There are wide racial disparities in arrests, prosecutions, sentencing and deaths. African-Americans, who only comprise 13% of regular drug users, make up for 35% of drug arrests, 55% of convictions, and 74% of people sent to prison for drug possession crimes.[19] Nationwide African-Americans sent to state prisons for drug offenses 13 times more often than white men[20], even though they only comprise 13% of regular drug users.[19]

In 1986, the U.S. Congress passed laws that created a 100 to 1 sentencing disparity for crack vs. powder cocaine possession, which many consider to be a racist law which discriminates against minorities, who are more likely to use crack than powder cocaine. People convicted in federal court of possession of 5 grams of crack cocaine will receive a minimum mandatory sentence of 5 years in federal prison. On the other hand, possession of 500 grams of powder cocaine carries the same sentence.[19][21]

Even though black and white women have similar levels of drug use during pregnancy, black women are 10 times as likely as white women to be reported to a child welfare agency for prenatal drug use.[22][23]

Foreign policy and covert military activities

The phrase "War on Drugs" has been condemned as being propaganda to justify military or paramilitary operations under the guise of a noble cause.[2] Large amounts of "drug war" foreign aid money, training, and equipment actually goes to fighting leftist insurgencies, and is often provided to groups who themselves are large-scale narco-traffickers, such as the Colombian military.[1]

Operation Intercept

One of the first anti-drug efforts in the realm of foreign policy was President Nixon's Operation Intercept, announced in September 1969, targeted at reducing the amount of cannabis entering the United States from Mexico. The effort began with an intense inspection crackdown that resulted in an almost shutdown of cross-border traffic.[24] Because the burden on border crossings was controversial in border states, the effort only lasted twenty days.[25]

Operation Just Cause

The U.S. military invasion of Panama in 1989 destroyed large amounts of civilian infrastructure, and took many lives.

In December 20, 1989, the United States invaded Panama as part of Operation Just Cause, which involved 25,000 American troops. Gen. Manuel Noriega, head of government of Panama, had been giving military assistance to Contra groups in Nicaragua at the request of the U.S. which, in exchange, allowed him to continue his drug trafficking activities, which they had known about since the 1960s.[26][27] When the Drug Enforcement Administration (DEA) tried to indict Noriega in 1971, the CIA prevented them from doing so.[26] The CIA, which was then directed by future president George H. W. Bush, provided Noriega with hundreds of thousands of dollars per year as payment for his work in Latin America.[26] However, when CIA pilot Eugene Hasenfus was shot down over Nicaragua by the Sandinistas, documents aboard the plane revealed many of the CIA's activities in Latin America, and the CIA's connections with Noriega became a public relations "liability" for the U.S. government, which finally allowed the DEA to indict him for drug trafficking, after decades of allowing his drug operations to proceed unchecked.[26] Operation Just Cause, whose purpose was to capture Noriega, killed numerous Panamanian civilians; Noriega found temporary asylum in the Papal Nuncio, and surrendered to U.S. soldiers on on January 3, 1990.[28] He was sentenced by a court in Miami to 45 years in prison.[26]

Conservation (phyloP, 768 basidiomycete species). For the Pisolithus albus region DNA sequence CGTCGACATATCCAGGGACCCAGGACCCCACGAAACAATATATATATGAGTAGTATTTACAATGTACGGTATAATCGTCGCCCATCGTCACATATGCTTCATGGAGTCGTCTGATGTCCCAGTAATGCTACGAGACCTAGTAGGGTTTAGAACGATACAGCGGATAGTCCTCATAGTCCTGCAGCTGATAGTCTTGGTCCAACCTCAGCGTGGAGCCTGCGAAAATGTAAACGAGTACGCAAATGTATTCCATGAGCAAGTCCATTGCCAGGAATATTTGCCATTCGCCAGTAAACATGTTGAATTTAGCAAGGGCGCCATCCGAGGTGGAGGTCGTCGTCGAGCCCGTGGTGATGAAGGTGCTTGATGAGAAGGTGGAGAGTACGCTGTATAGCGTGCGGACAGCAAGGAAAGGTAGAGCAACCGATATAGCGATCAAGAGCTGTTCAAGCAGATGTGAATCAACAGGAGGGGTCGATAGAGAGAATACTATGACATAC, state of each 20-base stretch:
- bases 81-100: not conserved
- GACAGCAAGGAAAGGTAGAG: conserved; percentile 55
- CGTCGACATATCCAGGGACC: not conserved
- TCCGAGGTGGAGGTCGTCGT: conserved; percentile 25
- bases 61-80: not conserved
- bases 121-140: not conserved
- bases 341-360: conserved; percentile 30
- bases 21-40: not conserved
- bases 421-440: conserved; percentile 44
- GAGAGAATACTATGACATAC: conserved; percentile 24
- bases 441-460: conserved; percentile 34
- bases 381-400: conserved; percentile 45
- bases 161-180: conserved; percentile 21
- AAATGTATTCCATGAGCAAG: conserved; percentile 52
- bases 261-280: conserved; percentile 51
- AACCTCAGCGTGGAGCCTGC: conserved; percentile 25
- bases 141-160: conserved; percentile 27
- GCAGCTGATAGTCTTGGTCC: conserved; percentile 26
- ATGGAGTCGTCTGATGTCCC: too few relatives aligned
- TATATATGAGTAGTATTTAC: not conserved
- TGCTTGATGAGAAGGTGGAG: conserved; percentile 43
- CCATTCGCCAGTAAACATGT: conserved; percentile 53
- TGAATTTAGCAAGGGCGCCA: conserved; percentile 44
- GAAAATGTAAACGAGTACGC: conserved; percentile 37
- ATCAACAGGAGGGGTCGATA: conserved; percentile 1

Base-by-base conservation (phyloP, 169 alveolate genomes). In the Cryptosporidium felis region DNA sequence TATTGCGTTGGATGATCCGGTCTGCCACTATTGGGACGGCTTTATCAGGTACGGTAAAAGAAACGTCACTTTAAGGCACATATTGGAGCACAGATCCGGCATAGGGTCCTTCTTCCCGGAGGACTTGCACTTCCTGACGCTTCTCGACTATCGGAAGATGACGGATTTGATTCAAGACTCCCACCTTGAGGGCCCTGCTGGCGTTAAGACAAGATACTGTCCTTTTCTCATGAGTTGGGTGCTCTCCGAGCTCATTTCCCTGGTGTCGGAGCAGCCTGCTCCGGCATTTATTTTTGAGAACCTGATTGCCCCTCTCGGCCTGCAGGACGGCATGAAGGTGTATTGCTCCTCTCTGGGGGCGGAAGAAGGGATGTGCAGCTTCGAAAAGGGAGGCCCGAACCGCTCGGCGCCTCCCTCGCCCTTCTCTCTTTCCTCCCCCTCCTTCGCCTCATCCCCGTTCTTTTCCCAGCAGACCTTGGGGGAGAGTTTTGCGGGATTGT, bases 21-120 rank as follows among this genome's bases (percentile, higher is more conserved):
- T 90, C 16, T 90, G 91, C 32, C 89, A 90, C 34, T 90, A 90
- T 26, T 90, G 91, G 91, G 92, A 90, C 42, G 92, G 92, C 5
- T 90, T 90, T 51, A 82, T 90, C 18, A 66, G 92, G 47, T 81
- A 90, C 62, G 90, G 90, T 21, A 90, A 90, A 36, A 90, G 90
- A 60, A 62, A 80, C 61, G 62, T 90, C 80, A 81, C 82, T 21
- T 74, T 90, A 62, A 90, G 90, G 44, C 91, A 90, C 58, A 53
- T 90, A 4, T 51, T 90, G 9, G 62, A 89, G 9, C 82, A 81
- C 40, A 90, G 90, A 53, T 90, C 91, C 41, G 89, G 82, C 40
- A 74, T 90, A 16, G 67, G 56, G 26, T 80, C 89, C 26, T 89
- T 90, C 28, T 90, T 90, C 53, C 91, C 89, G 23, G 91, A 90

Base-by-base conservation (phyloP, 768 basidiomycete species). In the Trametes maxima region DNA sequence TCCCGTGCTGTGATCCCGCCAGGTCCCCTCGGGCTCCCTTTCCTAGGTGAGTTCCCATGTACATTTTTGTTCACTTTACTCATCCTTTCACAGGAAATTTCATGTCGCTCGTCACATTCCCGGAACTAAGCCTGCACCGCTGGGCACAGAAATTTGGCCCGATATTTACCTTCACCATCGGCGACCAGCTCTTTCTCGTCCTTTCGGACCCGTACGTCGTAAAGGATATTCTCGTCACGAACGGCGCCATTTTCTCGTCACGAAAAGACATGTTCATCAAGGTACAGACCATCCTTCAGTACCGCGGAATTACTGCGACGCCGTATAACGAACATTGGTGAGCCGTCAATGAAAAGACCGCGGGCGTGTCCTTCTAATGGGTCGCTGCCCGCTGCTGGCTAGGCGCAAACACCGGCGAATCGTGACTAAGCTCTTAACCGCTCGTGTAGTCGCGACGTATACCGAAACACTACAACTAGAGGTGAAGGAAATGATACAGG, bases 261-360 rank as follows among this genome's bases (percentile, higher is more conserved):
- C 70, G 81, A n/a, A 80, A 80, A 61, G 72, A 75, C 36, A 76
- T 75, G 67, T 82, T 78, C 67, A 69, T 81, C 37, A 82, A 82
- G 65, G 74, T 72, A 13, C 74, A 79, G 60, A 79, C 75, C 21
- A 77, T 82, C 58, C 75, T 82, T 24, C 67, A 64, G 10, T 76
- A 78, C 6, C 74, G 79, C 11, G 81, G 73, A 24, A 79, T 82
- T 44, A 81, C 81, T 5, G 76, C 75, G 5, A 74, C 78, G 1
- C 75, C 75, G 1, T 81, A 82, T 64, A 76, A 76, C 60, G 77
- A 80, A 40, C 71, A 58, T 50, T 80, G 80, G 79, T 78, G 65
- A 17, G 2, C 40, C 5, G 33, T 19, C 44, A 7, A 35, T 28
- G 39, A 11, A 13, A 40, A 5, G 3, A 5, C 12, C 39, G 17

Plan Colombia

As part of the "War on Drugs", the U.S. gives hundreds of millions of dollars per year of military aid to Colombia, which is used to combat leftist political movements and guerrilla groups such as FARC, who have been involved in narco-trafficking.

As part of its Plan Colombia program, the United States government currently provides hundreds of millions of dollars per year of military aid, training, and equipment to Colombia[29], to fight left-wing guerrillas such as the FARC (Revolutionary Armed Forces of Colombia), which has been accused of being involved in drug trafficking.

Private U.S. corporations have signed contracts to carry out anti-drug activities as part of Plan Colombia. DynCorp, the largest private company involved, was among those contracted by the State Department, while others signed contracts with the Defense Department.[30]

Colombian military personnel have received extensive counterinsurgency training from U.S. military and law enforcement agencies, including the School of Americas (SOA). More Colombian SOA graduates have been implicated in human rights abuses than SOA graduates from any other country. All of the commanders of the brigades highlighted in a 2001 Human Rights Watch report on Colombia were graduates of the SOA, including the III brigade in Valle del Cauca, where the 2001 Alto Naya Massacre occurred. US-trained officers have been accused of being directly or indirectly involved in many atrocities during the 1990s, including the Massacre of Trujillo and the 1997 Mapiripán Massacre.[31][32] US military schools and manuals have been training Latin American officers in Colombia and in the region at large since the 1960s, and have taught students to target civilian supporters of the guerrillas.[33]

In 2000, the Clinton administration initially waived all but one of the human rights conditions attached to Plan Colombia, considering such aid as crucial to national security at the time.[34]

The U.S. and Colombian governments primarily focus on fighting leftist guerrillas, in order to push them out of the illicit drug trade, giving control of the drug supply to right-wing paramilitaries and Colombian military which have a much greater degree of participation in the illicit drug industry.[35][36] Human Rights Watch, congressional committees and other entities have documented the existence of connections between members of the Colombian military and the AUC, which the U.S. government has listed as a terrorist group, and that Colombian military personnel have committed human rights abuses which would make them ineligible for U.S. aid under current laws.[citation needed]